Leaving his Tirumala abode in Andhra Pradesh, Lord Venkateswara, popular as Balaji, will travel nearly 3,000 km northwards to Nepal this month to meet devotees.
Malayappa Swami, the presiding deity of Lord Venkateswara Temple, along with his two consorts, Sridevi and Bhudevi, will be kept at the Tundikhel ground in Kathmandu on February 24 for public viewing.
This is the first time the idols are being brought to the former Hindu nation which became a secular republic in 2008 after monarchy was abolished.
Kathmanduites will also get a chance to witness the wedding ceremony of the deity with his consorts. Known as sriniwas kalyanam, the ceremony is likely to be viewed by 35,000 devotees.
"Nepali people will have the opportunity to see the same idol that is worshipped at Tirumala," said non-resident Nepali businessman Upendra Mahato, organizer of the event.
According to the organizers, the temple authorities won’t charge anything for the trip. Devotees will be allowed free access and money collected from donations will be used for charity work in Nepal.
Due to security reasons, the organizers didn’t divulge how the idols will be brought to the country. Once the ceremony is over, the idols will be taken back to the Lord Venkateswara Temple.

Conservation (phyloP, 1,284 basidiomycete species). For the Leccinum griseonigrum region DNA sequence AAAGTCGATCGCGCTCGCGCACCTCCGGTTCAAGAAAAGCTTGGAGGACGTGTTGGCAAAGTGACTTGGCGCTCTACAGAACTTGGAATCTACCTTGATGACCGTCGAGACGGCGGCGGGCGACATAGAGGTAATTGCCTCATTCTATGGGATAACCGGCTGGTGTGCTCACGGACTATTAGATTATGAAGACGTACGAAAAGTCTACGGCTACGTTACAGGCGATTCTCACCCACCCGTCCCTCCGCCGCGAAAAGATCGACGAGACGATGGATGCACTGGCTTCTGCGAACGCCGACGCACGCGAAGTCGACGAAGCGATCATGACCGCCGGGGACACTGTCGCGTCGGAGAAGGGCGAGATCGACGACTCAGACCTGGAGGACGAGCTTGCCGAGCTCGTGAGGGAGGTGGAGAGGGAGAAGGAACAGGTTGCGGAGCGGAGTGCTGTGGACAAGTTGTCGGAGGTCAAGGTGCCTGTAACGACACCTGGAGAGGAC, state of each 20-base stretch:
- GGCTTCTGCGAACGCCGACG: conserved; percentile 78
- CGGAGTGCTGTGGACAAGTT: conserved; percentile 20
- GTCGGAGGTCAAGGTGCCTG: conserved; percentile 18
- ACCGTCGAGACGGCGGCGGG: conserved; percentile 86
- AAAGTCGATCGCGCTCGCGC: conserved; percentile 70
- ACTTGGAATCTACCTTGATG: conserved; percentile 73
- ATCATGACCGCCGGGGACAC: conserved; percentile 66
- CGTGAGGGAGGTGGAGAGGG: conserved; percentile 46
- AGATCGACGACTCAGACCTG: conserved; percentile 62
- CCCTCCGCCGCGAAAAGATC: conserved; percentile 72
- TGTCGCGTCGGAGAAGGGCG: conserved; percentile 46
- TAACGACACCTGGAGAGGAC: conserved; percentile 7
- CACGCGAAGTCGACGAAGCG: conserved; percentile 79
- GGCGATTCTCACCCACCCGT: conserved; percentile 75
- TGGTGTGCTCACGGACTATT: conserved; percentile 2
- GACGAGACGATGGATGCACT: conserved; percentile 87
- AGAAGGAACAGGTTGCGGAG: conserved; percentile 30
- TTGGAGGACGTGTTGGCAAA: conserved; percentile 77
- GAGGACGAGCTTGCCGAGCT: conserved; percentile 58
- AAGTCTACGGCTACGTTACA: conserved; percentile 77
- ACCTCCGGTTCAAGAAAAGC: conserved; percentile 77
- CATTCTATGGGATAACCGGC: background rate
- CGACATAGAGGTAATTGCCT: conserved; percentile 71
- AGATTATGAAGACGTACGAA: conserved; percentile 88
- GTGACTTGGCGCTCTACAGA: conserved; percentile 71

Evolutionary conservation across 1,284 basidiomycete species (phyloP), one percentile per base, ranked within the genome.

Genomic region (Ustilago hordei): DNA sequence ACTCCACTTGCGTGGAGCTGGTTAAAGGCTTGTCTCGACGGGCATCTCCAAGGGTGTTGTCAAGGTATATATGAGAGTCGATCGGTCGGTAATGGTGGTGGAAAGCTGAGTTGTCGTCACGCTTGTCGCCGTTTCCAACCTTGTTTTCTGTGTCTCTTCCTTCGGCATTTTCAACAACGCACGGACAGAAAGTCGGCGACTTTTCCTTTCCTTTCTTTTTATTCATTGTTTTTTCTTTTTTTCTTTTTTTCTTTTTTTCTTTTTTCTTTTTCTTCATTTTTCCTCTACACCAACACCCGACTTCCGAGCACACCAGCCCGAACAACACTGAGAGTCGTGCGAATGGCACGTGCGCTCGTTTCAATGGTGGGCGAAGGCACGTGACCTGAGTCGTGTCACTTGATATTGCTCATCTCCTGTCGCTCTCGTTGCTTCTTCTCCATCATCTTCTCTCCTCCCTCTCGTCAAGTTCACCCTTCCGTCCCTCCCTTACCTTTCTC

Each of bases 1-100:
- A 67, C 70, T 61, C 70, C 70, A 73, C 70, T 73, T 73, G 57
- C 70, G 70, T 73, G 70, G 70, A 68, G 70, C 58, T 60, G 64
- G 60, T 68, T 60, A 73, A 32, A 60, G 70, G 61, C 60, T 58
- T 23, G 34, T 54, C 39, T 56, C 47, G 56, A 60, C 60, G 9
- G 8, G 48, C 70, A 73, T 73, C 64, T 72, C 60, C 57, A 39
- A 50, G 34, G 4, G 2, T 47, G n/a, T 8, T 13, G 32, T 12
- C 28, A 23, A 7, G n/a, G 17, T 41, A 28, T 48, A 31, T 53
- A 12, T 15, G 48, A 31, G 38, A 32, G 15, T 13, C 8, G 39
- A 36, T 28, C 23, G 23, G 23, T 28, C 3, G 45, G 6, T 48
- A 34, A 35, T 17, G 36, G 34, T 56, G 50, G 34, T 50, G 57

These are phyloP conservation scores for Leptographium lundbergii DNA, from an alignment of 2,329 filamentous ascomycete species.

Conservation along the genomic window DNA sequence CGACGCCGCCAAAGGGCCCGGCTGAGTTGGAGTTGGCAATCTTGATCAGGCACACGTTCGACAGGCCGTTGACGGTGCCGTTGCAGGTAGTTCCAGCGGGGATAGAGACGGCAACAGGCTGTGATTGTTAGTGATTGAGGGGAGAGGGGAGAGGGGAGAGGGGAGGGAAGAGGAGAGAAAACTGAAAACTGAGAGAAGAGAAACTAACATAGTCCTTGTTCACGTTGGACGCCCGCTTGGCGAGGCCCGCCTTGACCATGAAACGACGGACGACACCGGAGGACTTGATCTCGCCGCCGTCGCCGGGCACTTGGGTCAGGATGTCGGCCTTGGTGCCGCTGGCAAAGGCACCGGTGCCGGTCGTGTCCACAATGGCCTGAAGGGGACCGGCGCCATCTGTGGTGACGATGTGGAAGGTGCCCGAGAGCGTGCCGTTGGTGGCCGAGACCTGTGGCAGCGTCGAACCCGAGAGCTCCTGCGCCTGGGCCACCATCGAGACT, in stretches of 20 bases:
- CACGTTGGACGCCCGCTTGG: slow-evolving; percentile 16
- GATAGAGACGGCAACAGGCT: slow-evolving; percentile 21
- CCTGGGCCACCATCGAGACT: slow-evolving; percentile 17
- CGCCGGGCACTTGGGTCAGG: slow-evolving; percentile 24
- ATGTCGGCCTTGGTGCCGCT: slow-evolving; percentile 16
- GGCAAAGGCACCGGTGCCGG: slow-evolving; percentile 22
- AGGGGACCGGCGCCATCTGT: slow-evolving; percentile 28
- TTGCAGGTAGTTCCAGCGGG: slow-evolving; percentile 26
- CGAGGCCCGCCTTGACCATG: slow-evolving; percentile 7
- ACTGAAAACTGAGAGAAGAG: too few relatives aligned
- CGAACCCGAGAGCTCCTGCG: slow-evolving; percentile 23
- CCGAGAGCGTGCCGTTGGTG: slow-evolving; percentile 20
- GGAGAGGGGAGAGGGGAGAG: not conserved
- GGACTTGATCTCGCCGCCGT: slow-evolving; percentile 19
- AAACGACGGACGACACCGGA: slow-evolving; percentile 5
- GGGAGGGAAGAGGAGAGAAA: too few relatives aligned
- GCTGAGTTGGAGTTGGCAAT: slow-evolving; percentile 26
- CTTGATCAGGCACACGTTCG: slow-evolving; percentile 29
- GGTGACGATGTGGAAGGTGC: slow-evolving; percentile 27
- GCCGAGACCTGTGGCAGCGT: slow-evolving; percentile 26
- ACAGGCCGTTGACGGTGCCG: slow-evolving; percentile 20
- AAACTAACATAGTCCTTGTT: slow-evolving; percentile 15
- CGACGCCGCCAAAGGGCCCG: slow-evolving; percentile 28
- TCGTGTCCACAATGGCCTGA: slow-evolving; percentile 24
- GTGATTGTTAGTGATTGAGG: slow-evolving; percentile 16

Tirumala Tirupati Devasthanams, the trust that manages the temple, organizes such ‘divine weddings’ across India with the latest being held in Nasik (Maharastra) last month.
"This is the first time idols of Malayappa Swami and his consorts are being taken to Nepal. Earlier they were taken to Dubai, Kuwait, UK and the US," said Ravi Thalari, PRO at TTD, over phone.
According to the TTD website, such events are aimed at spreading devotion and promote spiritual values "in masses especially among the youth".
Malayappa Swami is a form of the main deity—Moolavirat or Dhruva Beram—which is taken out of the sanctum sanctorum for processions. The idol along with the two consorts is called Utsava Beram.
Lord Venkateswara Temple is the second richest pilgrimage centre among all religions and with nearly 40 million visitors annually---the most visited holy site in the world.